DfE: New ITT framework viewed as 'short-term pain for long-term gain'

The government’s new initial teacher training core content framework won’t be published until spring – leaving providers just months to implement the changes.

Department for Education policy advisor Rachel Hayward also confirmed they expect Ofsted to be inspecting providers based on the new framework from next September.

But, when tasked about the timeframe being “massively too short” and increasing workload, Hayward said: “I think it’s going to be sort of seen as short-term pain for long term gain.”

The comment, during a speech at the National Association of School Based Teacher Trainers annual conference today, was greeted by groans and boos.

The DfE announced the formation of an advisory group to review the core content of ITT in May, to decide how best to align teacher training with the government’s plans for a new early career framework for teachers.

The early roll out of the early career framework is expected next September as part of Opportunity North East, before the national roll out in September 2021.

Hayward said the new ITT core content framework will “hopefully seamlessly move” into the early career framework and needs to “line up” with this timescale.

The ITT core content framework will include the minimum knowledge and experience trainee teachers are expecting to cover during their training, and place strong emphasis on mentoring and expert professional support in schools.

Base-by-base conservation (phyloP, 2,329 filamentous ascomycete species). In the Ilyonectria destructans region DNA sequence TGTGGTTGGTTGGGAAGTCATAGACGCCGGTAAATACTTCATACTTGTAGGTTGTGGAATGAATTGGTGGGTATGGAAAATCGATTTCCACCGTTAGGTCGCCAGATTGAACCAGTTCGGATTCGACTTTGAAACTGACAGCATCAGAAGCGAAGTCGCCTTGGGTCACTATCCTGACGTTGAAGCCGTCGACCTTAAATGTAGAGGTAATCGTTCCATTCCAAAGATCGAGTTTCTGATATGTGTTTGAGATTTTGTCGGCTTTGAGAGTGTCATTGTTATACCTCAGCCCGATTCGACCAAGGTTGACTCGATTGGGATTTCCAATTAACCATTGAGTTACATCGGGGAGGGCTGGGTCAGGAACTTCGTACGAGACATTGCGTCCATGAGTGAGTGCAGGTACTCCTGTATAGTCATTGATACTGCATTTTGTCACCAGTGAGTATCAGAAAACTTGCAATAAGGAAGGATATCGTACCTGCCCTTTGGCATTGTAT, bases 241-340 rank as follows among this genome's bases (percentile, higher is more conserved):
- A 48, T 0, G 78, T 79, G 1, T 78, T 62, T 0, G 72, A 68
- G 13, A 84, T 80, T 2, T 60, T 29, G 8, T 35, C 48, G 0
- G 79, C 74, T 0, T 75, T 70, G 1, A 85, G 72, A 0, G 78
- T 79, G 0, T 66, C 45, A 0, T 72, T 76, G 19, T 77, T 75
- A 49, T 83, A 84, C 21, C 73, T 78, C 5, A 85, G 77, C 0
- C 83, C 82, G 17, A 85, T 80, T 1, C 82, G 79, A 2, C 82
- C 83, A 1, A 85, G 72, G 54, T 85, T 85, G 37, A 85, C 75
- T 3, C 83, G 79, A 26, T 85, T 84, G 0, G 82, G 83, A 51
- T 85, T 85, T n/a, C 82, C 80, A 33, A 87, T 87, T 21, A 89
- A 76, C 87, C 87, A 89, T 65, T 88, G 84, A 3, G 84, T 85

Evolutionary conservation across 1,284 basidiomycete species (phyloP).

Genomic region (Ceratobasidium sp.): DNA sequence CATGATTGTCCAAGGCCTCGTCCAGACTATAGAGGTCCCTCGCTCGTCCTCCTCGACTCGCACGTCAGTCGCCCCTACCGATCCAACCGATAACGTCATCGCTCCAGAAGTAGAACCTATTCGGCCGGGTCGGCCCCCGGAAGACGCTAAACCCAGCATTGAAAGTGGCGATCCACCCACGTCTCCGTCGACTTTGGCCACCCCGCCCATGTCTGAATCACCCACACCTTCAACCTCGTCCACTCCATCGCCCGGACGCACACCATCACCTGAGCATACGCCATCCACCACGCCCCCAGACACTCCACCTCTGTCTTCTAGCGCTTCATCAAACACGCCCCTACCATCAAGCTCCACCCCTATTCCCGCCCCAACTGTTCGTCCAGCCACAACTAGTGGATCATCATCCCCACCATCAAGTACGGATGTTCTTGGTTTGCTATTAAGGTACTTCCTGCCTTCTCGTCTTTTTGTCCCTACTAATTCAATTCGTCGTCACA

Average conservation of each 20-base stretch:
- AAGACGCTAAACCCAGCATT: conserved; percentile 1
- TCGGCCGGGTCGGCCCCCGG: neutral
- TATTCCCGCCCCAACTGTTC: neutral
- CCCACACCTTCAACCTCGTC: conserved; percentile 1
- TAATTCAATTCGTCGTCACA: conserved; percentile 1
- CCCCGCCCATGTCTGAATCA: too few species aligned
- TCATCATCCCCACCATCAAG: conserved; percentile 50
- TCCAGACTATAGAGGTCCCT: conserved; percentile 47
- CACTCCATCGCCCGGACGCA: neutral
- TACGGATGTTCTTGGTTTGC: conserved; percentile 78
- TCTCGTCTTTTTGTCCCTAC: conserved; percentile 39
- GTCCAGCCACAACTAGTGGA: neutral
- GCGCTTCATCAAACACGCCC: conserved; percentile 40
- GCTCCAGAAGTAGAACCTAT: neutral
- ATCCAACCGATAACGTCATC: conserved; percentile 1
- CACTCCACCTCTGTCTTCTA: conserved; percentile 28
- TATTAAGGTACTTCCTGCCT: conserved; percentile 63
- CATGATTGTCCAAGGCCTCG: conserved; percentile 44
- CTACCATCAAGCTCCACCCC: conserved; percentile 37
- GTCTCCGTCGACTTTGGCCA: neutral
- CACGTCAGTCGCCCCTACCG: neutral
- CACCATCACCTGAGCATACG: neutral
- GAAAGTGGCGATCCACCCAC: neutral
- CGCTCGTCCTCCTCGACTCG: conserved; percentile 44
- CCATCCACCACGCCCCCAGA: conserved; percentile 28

Hayward said providers and schools will be expected to include additional “bespoke content” on top of the framework.

But she was told the implementation timeframe gives providers potentially just two months to “work on it and be fully accountable to Ofsted”.

Another audience member said: “At what point can we see any draft? We are about to hit our big assessment time for our current trainees, many of us went to publish training plans before we break up in July. That time frame is massively short for us to implement what we want to implement.”

The DfE official said she would report the concerns back to ministers, and insisted that if the implementation “does seem to be unreasonable we will look at it again”.